Len McCluskey, leader of the Unite union, told the Guardian last week that his members were “not queuing up to join the Labour Party”. This is quite a mild remark for a man not usually given to understatement. He added that he could not justify signing up a million of his members to Labour when a large chunk of them do not support the party.
A poll of Unite members I conducted last week shows his crisis of conscience (if that is what it is) to be well founded. The sample size was 712, giving a margin of error of 3.67% – only fractionally more than for many nationally representative polls.
Just under half (49%) of Unite members said they would vote Labour in an election tomorrow; 23% would vote Tory. Four in ten thought David Cameron would make the best Prime Minister of the three leaders, putting him just 6 points behind Ed Miliband. Only 42% said the Labour Party was doing a good job of representing the interests of ordinary working people in Britain, while 47% said it was not.
That being the case, it is no surprise that barely one in eight Unite members said they would pay to join Labour as an individual member if contributors to the union’s political fund were no longer automatically signed up as affiliates. Three quarters said they would not do so.
Three in ten said they had opted out of contributing to the union’s political fund. Tellingly, one third said they didn’t know whether they had opted out or not. Given the current laborious process for doing so, which they would almost certainly remember completing, this probably means they contribute despite having made no conscious decision to do so.
Accordingly, most Unite members (57%) said the rules should be changed so members would be asked if they wanted some of their membership fee to go towards the fund, rather than having to opt out if they did not want this to happen. Less than a third (31%) supported the current opt-out system. Were this change to come about, only 30% of Unite members said they would opt in to the union’s political fund. Most (53%) said they would not, with 17% undecided.
Unite’s political fund, or what is left of it once members are asked whether or not they want to contribute to it, could in theory be used to make large one-off donations to Labour which would help to offset what the party had lost in affiliation fees. In practice, given the new drive for glasnost and perestroika in the relationship between union and party, Unite would need to reflect on whether this represented the will of its members.
My poll found them sharply divided as to whether the union was right to donate £12 million to Labour since the last election: 46% said they disagreed with the decision, with 43% in favour. Only 39% said they would support further large donations in future, with 49% opposed.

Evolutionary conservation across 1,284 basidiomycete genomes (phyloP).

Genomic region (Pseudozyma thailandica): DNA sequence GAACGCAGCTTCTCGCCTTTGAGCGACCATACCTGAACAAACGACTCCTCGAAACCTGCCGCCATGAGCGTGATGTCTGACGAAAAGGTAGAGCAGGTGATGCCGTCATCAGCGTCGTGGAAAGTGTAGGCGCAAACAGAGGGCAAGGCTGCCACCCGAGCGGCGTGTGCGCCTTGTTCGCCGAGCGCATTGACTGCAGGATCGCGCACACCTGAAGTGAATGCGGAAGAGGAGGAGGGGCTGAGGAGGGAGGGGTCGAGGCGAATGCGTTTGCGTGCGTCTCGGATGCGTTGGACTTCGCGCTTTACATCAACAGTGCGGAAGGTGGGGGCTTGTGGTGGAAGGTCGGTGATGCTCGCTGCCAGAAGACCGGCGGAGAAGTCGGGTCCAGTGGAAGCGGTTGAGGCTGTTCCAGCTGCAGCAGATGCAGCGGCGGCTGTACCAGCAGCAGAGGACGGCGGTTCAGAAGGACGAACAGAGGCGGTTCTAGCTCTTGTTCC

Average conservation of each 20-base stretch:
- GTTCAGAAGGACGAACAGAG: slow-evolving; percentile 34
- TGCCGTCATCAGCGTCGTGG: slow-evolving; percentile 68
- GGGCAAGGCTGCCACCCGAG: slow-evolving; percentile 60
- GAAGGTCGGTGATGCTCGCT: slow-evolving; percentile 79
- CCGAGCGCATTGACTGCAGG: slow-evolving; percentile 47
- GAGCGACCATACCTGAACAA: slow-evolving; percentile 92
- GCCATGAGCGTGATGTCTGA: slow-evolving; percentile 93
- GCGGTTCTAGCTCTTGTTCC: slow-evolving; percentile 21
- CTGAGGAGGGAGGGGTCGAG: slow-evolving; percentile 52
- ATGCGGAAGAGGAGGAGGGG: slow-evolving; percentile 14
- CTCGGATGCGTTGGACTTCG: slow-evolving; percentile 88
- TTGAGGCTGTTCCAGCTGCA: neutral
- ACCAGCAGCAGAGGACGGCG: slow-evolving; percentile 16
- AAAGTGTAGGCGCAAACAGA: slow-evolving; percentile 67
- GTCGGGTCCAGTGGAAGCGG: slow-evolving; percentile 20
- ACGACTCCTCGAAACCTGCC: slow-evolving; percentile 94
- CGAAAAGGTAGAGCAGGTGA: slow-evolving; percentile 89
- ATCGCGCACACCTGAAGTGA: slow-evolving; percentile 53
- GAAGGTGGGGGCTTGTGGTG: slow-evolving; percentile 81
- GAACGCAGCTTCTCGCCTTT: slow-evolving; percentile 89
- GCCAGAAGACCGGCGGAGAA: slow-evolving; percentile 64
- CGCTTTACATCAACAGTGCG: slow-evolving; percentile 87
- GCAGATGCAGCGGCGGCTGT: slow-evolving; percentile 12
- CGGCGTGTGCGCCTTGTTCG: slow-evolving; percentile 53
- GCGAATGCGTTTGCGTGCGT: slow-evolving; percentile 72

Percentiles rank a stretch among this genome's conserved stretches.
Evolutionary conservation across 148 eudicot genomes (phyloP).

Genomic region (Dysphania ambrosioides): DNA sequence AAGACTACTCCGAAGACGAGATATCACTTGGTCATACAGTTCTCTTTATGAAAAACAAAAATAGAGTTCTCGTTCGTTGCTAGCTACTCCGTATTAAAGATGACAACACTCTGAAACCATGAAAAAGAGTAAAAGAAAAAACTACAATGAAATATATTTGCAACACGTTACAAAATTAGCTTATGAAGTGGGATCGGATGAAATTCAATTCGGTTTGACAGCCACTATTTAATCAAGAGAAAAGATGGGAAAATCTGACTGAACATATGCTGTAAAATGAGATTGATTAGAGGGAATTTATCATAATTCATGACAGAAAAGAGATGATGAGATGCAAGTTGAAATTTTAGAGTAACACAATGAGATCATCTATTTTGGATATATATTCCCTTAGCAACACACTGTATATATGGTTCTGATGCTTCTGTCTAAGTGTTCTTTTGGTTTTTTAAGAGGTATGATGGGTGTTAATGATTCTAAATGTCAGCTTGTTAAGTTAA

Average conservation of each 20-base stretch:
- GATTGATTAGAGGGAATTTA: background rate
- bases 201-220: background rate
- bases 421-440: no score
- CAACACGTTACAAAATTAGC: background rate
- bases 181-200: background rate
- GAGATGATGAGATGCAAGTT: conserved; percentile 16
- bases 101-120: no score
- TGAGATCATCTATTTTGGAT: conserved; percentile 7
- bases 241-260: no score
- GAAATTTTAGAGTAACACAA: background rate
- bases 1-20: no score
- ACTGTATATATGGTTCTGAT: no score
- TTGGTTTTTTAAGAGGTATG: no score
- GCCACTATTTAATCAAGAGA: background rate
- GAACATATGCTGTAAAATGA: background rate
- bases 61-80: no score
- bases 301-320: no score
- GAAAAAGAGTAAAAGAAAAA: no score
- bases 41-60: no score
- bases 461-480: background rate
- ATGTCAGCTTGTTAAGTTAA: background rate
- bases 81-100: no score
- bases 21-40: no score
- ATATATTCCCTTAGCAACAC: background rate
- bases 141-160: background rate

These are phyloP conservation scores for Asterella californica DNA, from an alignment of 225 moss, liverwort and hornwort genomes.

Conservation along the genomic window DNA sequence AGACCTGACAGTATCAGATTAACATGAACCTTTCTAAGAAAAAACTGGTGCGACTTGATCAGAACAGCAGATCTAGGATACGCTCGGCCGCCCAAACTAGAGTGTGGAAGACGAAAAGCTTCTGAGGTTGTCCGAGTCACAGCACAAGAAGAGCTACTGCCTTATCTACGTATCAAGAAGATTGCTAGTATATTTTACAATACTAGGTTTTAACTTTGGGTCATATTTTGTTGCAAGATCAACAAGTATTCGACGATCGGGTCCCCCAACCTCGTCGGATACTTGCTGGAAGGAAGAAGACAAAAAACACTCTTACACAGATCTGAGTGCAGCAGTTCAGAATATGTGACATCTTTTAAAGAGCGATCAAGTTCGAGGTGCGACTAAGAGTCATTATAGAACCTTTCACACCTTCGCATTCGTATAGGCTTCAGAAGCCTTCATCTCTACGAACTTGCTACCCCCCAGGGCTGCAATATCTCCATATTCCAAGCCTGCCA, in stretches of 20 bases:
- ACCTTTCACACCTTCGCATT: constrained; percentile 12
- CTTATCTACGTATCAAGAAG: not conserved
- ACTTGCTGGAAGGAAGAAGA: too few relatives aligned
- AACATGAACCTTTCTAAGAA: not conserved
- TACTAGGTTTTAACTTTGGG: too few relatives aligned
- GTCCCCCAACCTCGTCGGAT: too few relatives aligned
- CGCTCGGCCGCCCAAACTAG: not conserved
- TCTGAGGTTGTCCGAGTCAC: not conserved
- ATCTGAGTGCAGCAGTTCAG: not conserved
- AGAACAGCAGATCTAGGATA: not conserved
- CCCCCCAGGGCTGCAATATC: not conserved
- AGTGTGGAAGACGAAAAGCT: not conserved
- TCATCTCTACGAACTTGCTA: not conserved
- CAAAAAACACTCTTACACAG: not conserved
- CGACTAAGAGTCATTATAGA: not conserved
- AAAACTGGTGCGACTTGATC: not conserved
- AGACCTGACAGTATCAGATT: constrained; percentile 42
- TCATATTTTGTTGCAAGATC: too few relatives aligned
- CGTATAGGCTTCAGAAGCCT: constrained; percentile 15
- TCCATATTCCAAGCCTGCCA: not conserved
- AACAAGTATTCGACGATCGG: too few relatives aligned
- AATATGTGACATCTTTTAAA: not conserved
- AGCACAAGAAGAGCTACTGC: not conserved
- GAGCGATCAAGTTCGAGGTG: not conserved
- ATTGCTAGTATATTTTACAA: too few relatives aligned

Only just over a third (35%) of Unite members – including only two thirds of those who said they would vote for the party in an election tomorrow – agreed that donating to Labour “is a good way for unions to advance the interests of their members”. Nearly two thirds thought “unions could do more to advance their members’ interests by using the money elsewhere”.
Even so, nearly a quarter of Unite members thought Ed Miliband did a better job of representing them and the things they cared about than Len McCluskey; only 16% thought the reverse. More than six in ten, though, thought “neither of them really represents me and the things I care about”.
Dishearteningly for the Unite leader, only a quarter of his members recognised a picture of him, and only 16% could put the right name to it. I don’t suppose he will mind too much that some mistook him for Sir Alex Ferguson; whether he will be less happy about being confused with David Mellor or Derek Simpson, the union’s former Joint General Secretary, we can only speculate.
McCluskey rightly observes that whether individual trade unionists will rally to Labour will depend on whether Miliband gives them “reasons to want to be associated” with the party. This is largely about policy. But the policies he himself advocates seem unlikely to have the desired effect.
The Unite leader has been a fierce opponent of the government’s welfare reforms. Yet 86% of the union’s members agreed that “it is right to introduce a ‘benefit cap’ so no household can claim more than £26,000 a year in benefits”. The Unite membership was evenly divided over his blanket opposition to austerity, with only 50% agreeing with the union that it is “wrong for the government to make any cuts in public spending”. A clear majority (57%) disagreed with the call for unions to employ strikes and civil disobedience in an anti-austerity campaign, which is set out in Winning Together, Unite’s current policy document.
Unite’s policies also include ending council tenants’ right to buy (opposed by 55% of members), raising the top rate of income tax to 75p (opposed by 59%), making it compulsory for local councils to provide more gypsy and traveller sites (opposed by 71%) and reducing the voting age to 16 (opposed by 72%). Two thirds agreed with nationalising the utilities, transport and banking, but these seem unlikely to feature even in Red Ed’s manifesto.
Len McCluskey is quite right that his members are not queuing up to join Labour. And if Miliband takes his advice, nor will they.